Three years ago we lost Colleen McCullough to that place where all our best bookish types end up and watch over the rest of us bungling our way through what has become a very challenging biz. One day (and not too soon I hope) I will get to finally seek out Colleen so I can give her a big huggy hug and say ‘thank you for the inspiration’.

It’s funny the way things work out; how a tiny thought, a single kernel of an idea, a generous deed can grow and before you know it (and as I said at the start of this blog post) things begin to fall into place.

 

That’s Jill on the left.

 

I truly believe where I am in my life and career is where I am meant to be right now. All the signs are there. For example: Not long ago I discovered that a lady I’ve known for many years is related to Colleen. I was in Sawtell having coffee and telling her how much I love The Thorn Birds when she explained her very close connection. I sat there aghast and grinning and said, ‘Jill, why did I not know this before now?’ Then I hugged her. (It’s as close as I’m getting to hugging Colleen for a while!!)

I recall my crazy pitch to Rosie de Courcy, my publisher. I described A Place to Remember as a story of forbidden love (but without a priest!). I’d taken a proven plot/theme – meddlesome parents, class, bad timing – and set a multi-generational story on a sprawling cattle station in Central Queensland.

Once A Place to Remember is released (March 19 here in ANZ and April 5 elsewhere) I’ll have a new mission. Somehow, some day, (I suspect I’ll need Tess Woods to give my butt another boot) I WILL find a way to send this novel to Rachel Ward and Bryan Brown, because it was Rachel who was in my head the whole time I was creating the main character. By golly, I’d love to see Rachel Ward bring my Ava to the screen (and her daughter, Matilda, play Nina). Bloody brilliant combination.

If my literary guardian angel is looking over me, I hope she has some pull.

Thanks for everything, Colleen McCullough, 1 June 1937 – 29 January 2015

(Full bibliography below)

P.S. “With 30 million copies sold, Colleen McCullough’s THE THORN BIRDS is legendary. But it’s not her masterwork – that accolade must go to MASTERS OF ROME, her epic, twenty-years-in-the-making labour-of-love that captures the soul of late Republican Rome in a way no other writer has ever managed.” (From Head of Zeus website: Read more about it here. http://headofzeus.com/article/masters-rome-colleen-mccullough )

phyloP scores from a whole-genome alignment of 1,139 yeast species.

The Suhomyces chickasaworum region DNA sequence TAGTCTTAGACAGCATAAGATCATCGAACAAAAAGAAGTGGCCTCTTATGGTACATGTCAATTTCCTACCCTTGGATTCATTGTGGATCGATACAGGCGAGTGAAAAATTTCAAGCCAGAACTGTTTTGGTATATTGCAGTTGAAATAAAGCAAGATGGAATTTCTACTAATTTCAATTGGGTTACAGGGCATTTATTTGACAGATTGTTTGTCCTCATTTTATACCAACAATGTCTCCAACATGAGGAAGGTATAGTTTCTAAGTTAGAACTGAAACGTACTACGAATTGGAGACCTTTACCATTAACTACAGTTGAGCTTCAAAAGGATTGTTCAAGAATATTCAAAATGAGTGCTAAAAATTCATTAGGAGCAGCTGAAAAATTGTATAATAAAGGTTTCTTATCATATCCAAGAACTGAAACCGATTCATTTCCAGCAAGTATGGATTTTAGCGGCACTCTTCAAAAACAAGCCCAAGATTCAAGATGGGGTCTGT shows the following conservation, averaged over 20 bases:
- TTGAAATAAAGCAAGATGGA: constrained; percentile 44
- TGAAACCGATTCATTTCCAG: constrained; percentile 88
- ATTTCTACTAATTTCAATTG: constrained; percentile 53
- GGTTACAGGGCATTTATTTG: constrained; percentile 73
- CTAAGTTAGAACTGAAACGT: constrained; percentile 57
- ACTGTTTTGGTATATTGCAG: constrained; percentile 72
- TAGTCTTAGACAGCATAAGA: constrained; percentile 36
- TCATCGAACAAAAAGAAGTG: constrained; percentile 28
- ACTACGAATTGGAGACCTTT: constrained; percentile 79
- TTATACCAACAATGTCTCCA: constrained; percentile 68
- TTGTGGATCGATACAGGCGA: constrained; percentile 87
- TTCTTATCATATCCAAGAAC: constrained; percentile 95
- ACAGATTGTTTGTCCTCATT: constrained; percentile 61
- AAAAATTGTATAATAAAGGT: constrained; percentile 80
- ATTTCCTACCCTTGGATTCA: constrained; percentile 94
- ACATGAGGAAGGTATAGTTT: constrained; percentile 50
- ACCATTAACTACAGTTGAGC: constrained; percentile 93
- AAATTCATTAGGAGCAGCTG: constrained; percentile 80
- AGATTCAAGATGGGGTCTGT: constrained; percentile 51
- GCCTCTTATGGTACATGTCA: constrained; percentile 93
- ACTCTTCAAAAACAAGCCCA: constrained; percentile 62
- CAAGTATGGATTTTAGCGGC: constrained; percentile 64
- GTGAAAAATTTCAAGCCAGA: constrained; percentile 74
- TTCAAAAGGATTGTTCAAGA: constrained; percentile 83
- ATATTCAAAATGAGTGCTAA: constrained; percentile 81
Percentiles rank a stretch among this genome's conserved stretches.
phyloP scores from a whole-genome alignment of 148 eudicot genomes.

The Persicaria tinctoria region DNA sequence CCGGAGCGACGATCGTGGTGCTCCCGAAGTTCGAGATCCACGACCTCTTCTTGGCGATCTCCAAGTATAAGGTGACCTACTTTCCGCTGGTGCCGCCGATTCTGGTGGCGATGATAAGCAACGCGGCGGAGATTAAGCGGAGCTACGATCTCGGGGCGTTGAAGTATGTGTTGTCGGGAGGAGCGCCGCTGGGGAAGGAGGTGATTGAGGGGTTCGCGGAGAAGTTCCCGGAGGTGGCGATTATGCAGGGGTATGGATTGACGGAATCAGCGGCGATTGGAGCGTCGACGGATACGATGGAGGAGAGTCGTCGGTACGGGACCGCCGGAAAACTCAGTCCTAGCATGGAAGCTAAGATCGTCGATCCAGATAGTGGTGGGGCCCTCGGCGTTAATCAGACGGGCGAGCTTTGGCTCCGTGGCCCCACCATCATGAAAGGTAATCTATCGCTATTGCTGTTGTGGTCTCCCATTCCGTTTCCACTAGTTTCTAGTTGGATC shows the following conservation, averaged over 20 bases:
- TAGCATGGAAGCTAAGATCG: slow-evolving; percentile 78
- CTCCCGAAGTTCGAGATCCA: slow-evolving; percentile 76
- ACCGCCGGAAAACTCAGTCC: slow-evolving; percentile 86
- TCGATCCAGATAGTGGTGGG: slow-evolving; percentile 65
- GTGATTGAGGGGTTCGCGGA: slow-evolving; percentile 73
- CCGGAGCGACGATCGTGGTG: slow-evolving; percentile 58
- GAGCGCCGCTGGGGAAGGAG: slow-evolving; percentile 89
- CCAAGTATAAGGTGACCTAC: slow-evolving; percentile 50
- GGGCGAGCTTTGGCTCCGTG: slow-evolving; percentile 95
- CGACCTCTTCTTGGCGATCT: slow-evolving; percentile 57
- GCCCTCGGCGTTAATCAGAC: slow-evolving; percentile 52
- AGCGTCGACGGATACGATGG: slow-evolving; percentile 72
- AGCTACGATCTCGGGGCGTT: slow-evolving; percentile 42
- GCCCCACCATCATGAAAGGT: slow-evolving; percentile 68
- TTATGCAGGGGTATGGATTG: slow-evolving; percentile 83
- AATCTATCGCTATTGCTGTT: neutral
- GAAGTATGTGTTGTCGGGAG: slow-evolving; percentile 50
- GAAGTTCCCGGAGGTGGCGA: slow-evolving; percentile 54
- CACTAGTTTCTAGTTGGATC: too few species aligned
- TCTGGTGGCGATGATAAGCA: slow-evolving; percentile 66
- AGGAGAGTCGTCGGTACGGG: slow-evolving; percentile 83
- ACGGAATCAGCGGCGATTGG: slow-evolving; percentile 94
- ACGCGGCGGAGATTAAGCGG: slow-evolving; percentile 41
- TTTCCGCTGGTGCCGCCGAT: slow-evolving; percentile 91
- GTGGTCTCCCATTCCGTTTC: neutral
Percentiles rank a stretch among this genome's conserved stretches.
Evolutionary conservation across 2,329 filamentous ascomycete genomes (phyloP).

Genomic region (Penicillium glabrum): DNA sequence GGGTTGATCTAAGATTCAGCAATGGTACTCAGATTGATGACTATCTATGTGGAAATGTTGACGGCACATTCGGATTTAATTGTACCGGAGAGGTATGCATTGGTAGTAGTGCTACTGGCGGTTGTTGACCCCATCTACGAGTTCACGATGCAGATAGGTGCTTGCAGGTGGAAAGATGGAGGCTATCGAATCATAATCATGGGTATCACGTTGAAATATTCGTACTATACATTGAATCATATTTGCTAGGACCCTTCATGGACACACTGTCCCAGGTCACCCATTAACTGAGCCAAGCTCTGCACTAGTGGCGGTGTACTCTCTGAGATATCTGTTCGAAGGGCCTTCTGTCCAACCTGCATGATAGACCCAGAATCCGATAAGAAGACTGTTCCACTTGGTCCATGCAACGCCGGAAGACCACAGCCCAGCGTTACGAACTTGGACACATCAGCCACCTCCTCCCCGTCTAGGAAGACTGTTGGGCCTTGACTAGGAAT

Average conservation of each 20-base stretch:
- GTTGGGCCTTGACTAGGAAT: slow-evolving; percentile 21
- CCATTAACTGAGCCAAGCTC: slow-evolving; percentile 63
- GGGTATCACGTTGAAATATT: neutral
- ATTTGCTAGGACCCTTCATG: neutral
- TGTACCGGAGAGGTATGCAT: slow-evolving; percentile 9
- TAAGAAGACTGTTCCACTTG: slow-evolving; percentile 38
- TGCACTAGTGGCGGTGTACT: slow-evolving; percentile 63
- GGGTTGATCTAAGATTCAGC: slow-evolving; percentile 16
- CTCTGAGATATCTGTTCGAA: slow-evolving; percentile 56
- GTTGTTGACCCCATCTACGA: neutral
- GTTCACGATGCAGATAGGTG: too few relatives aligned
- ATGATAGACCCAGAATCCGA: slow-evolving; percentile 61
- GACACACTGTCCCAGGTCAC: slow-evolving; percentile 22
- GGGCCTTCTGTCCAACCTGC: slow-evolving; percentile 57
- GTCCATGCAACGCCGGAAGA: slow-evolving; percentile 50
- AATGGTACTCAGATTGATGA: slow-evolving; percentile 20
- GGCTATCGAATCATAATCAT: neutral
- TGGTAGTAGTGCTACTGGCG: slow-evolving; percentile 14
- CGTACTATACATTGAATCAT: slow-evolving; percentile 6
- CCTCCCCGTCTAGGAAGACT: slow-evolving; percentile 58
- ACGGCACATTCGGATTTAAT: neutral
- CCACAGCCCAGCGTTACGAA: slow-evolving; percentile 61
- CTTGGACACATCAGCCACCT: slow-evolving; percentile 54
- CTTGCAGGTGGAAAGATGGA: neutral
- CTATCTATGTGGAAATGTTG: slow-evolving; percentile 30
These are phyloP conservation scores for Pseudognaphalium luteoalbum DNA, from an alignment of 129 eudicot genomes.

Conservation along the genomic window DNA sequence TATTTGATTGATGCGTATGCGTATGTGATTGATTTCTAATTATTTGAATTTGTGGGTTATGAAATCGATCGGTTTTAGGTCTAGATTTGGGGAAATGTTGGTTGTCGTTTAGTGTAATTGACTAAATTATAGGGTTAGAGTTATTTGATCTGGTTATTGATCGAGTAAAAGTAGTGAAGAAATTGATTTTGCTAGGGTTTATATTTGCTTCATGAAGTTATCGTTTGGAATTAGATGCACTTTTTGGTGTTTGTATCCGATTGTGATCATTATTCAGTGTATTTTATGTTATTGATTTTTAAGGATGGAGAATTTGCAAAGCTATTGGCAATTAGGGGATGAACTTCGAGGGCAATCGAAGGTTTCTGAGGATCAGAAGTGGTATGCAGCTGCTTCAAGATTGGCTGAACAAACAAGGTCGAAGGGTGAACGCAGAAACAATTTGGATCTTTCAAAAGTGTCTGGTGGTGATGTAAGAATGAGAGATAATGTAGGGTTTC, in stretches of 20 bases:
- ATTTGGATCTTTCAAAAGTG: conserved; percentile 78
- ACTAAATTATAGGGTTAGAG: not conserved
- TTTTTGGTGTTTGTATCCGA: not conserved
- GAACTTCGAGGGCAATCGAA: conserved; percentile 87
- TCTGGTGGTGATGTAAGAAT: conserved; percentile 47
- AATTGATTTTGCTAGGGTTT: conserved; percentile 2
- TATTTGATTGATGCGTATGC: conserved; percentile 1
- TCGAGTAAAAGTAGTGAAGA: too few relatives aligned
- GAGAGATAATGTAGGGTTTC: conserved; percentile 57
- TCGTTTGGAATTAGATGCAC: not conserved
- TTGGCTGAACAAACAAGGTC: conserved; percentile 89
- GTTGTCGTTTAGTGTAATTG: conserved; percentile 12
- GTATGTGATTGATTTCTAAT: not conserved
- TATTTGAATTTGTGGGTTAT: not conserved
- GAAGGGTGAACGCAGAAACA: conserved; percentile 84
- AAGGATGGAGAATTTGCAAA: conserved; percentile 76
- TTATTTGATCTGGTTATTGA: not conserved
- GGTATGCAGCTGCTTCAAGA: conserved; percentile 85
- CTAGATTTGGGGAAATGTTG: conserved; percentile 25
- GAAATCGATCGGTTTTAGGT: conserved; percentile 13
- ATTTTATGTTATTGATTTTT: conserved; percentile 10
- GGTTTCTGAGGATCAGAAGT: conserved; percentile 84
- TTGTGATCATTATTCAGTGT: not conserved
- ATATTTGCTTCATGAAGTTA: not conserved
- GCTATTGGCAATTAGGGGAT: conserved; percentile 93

P.P.S Of course let’s not forget about Tim. (That novel was our first a glimpse of a writer who would be a trailblazer, not a follower.) But you might be surprised at the extent of Colleen McCullough’s bibliography. (This list courtesy of Wikipedia) https://en.wikipedia.org/wiki/Colleen_McCullough#Bibliography

Tim (1974)

The Thorn Birds (1977)

An Indecent Obsession (1981)

A Creed for the Third Millennium (1985)

The Ladies of Missalonghi (1987)

The Song of Troy (1998)

Morgan’s Run (2000)

The Touch (2003)

Angel Puss (2005)

The Independence of Miss Mary Bennet (2008)[9]

Bittersweet (2013)

Masters of Rome series

The First Man in Rome (1990)

The Grass Crown (1991)

Fortune’s Favorites (1993)

Caesar’s Women (1996)

Caesar (1997)

The October Horse (2002)

Antony and Cleopatra (2007)

Carmine Delmonico series: McCullough also published five murder mysteries in the Carmine Delmonico series.

On, Off (2006)

Too Many Murders (December 2009)

Naked Cruelty (2010)

The Prodigal Son (2012)

Sins of the Flesh (2013)

Biographical work

The Courage and the Will: The Life of Roden Cutler VC (1999)

Memoir: Life Without the Boring Bits (2011)

4 thoughts on “Thanks for everything, Colleen McCullough, 1/6/37 – 29/1/15

  1. craneclaire

    I will have to take a look at Colleen’s work one day and rewatch the Thorn Birds. But I’m will be releasing your new masterpiece before I do any of that. I’m glad Tess gave you the kick in the butt you needed ☺

    Reply
    1. craneclaire

      Sorry about the spelling errors, Damn phone. I’ll be reading your new masterpiece is what it’s meant to say

      Reply